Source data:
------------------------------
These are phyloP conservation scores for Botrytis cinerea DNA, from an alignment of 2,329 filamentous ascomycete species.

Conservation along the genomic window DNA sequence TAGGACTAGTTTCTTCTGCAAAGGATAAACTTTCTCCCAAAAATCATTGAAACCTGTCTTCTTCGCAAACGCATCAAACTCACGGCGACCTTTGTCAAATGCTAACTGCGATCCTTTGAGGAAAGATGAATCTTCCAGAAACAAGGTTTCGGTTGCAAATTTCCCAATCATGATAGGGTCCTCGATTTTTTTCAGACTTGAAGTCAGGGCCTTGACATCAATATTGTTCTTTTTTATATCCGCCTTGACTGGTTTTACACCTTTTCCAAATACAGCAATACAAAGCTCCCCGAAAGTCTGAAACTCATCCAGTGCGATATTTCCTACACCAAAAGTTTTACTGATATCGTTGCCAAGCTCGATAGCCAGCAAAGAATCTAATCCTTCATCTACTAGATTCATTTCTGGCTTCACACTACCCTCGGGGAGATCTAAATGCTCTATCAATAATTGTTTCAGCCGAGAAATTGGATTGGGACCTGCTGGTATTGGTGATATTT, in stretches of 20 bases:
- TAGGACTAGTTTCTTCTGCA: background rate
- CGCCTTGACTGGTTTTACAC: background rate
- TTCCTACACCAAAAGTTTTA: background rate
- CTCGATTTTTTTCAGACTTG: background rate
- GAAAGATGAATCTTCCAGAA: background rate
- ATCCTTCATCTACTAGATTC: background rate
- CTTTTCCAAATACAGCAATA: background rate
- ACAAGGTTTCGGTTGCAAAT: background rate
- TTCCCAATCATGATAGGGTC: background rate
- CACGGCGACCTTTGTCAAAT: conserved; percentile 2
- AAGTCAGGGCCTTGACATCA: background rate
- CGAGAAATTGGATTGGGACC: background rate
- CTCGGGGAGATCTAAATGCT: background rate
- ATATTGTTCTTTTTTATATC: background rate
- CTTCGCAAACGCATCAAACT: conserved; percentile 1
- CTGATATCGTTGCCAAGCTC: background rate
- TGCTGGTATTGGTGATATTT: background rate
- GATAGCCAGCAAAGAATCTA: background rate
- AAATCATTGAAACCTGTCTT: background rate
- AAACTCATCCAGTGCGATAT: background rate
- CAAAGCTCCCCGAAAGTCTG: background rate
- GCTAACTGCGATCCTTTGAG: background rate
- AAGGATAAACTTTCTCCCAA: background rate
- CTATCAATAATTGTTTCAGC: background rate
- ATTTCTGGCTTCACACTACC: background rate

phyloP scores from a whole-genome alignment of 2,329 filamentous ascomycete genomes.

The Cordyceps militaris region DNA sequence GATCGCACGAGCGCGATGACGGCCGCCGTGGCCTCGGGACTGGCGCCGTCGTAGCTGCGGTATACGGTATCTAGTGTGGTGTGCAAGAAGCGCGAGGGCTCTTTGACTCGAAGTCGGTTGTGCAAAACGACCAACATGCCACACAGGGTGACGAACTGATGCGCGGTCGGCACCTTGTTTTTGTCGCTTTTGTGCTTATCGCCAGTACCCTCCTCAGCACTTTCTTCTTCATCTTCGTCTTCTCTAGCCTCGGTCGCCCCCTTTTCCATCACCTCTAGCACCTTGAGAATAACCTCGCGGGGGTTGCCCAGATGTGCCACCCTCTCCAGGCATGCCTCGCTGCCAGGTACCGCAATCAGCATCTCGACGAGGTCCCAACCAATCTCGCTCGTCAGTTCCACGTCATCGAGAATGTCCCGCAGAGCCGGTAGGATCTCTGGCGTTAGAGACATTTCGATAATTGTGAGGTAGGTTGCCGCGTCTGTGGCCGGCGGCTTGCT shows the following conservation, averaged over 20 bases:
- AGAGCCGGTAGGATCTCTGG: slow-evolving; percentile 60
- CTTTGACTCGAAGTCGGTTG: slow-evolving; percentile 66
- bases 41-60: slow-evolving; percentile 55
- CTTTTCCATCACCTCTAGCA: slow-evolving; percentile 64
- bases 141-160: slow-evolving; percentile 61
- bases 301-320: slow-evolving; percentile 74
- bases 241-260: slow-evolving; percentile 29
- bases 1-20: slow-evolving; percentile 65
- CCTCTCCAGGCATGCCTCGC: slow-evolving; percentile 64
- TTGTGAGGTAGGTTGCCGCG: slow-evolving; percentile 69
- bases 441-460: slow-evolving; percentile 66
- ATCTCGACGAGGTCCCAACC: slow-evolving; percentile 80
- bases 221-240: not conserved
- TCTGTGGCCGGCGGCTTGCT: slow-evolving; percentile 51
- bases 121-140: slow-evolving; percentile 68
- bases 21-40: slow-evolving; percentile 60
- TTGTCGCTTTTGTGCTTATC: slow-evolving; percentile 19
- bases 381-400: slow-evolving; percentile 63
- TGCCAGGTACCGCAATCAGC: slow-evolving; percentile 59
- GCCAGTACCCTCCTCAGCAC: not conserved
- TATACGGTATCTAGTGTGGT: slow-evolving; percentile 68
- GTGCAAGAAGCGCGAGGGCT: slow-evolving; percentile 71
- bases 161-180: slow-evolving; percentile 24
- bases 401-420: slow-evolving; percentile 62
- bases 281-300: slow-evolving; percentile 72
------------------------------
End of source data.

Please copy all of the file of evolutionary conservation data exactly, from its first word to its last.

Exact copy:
These are phyloP conservation scores for Botrytis cinerea DNA, from an alignment of 2,329 filamentous ascomycete species.

Conservation along the genomic window DNA sequence TAGGACTAGTTTCTTCTGCAAAGGATAAACTTTCTCCCAAAAATCATTGAAACCTGTCTTCTTCGCAAACGCATCAAACTCACGGCGACCTTTGTCAAATGCTAACTGCGATCCTTTGAGGAAAGATGAATCTTCCAGAAACAAGGTTTCGGTTGCAAATTTCCCAATCATGATAGGGTCCTCGATTTTTTTCAGACTTGAAGTCAGGGCCTTGACATCAATATTGTTCTTTTTTATATCCGCCTTGACTGGTTTTACACCTTTTCCAAATACAGCAATACAAAGCTCCCCGAAAGTCTGAAACTCATCCAGTGCGATATTTCCTACACCAAAAGTTTTACTGATATCGTTGCCAAGCTCGATAGCCAGCAAAGAATCTAATCCTTCATCTACTAGATTCATTTCTGGCTTCACACTACCCTCGGGGAGATCTAAATGCTCTATCAATAATTGTTTCAGCCGAGAAATTGGATTGGGACCTGCTGGTATTGGTGATATTT, in stretches of 20 bases:
- TAGGACTAGTTTCTTCTGCA: background rate
- CGCCTTGACTGGTTTTACAC: background rate
- TTCCTACACCAAAAGTTTTA: background rate
- CTCGATTTTTTTCAGACTTG: background rate
- GAAAGATGAATCTTCCAGAA: background rate
- ATCCTTCATCTACTAGATTC: background rate
- CTTTTCCAAATACAGCAATA: background rate
- ACAAGGTTTCGGTTGCAAAT: background rate
- TTCCCAATCATGATAGGGTC: background rate
- CACGGCGACCTTTGTCAAAT: conserved; percentile 2
- AAGTCAGGGCCTTGACATCA: background rate
- CGAGAAATTGGATTGGGACC: background rate
- CTCGGGGAGATCTAAATGCT: background rate
- ATATTGTTCTTTTTTATATC: background rate
- CTTCGCAAACGCATCAAACT: conserved; percentile 1
- CTGATATCGTTGCCAAGCTC: background rate
- TGCTGGTATTGGTGATATTT: background rate
- GATAGCCAGCAAAGAATCTA: background rate
- AAATCATTGAAACCTGTCTT: background rate
- AAACTCATCCAGTGCGATAT: background rate
- CAAAGCTCCCCGAAAGTCTG: background rate
- GCTAACTGCGATCCTTTGAG: background rate
- AAGGATAAACTTTCTCCCAA: background rate
- CTATCAATAATTGTTTCAGC: background rate
- ATTTCTGGCTTCACACTACC: background rate

phyloP scores from a whole-genome alignment of 2,329 filamentous ascomycete genomes.

The Cordyceps militaris region DNA sequence GATCGCACGAGCGCGATGACGGCCGCCGTGGCCTCGGGACTGGCGCCGTCGTAGCTGCGGTATACGGTATCTAGTGTGGTGTGCAAGAAGCGCGAGGGCTCTTTGACTCGAAGTCGGTTGTGCAAAACGACCAACATGCCACACAGGGTGACGAACTGATGCGCGGTCGGCACCTTGTTTTTGTCGCTTTTGTGCTTATCGCCAGTACCCTCCTCAGCACTTTCTTCTTCATCTTCGTCTTCTCTAGCCTCGGTCGCCCCCTTTTCCATCACCTCTAGCACCTTGAGAATAACCTCGCGGGGGTTGCCCAGATGTGCCACCCTCTCCAGGCATGCCTCGCTGCCAGGTACCGCAATCAGCATCTCGACGAGGTCCCAACCAATCTCGCTCGTCAGTTCCACGTCATCGAGAATGTCCCGCAGAGCCGGTAGGATCTCTGGCGTTAGAGACATTTCGATAATTGTGAGGTAGGTTGCCGCGTCTGTGGCCGGCGGCTTGCT shows the following conservation, averaged over 20 bases:
- AGAGCCGGTAGGATCTCTGG: slow-evolving; percentile 60
- CTTTGACTCGAAGTCGGTTG: slow-evolving; percentile 66
- bases 41-60: slow-evolving; percentile 55
- CTTTTCCATCACCTCTAGCA: slow-evolving; percentile 64
- bases 141-160: slow-evolving; percentile 61
- bases 301-320: slow-evolving; percentile 74
- bases 241-260: slow-evolving; percentile 29
- bases 1-20: slow-evolving; percentile 65
- CCTCTCCAGGCATGCCTCGC: slow-evolving; percentile 64
- TTGTGAGGTAGGTTGCCGCG: slow-evolving; percentile 69
- bases 441-460: slow-evolving; percentile 66
- ATCTCGACGAGGTCCCAACC: slow-evolving; percentile 80
- bases 221-240: not conserved
- TCTGTGGCCGGCGGCTTGCT: slow-evolving; percentile 51
- bases 121-140: slow-evolving; percentile 68
- bases 21-40: slow-evolving; percentile 60
- TTGTCGCTTTTGTGCTTATC: slow-evolving; percentile 19
- bases 381-400: slow-evolving; percentile 63
- TGCCAGGTACCGCAATCAGC: slow-evolving; percentile 59
- GCCAGTACCCTCCTCAGCAC: not conserved
- TATACGGTATCTAGTGTGGT: slow-evolving; percentile 68
- GTGCAAGAAGCGCGAGGGCT: slow-evolving; percentile 71
- bases 161-180: slow-evolving; percentile 24
- bases 401-420: slow-evolving; percentile 62
- bases 281-300: slow-evolving; percentile 72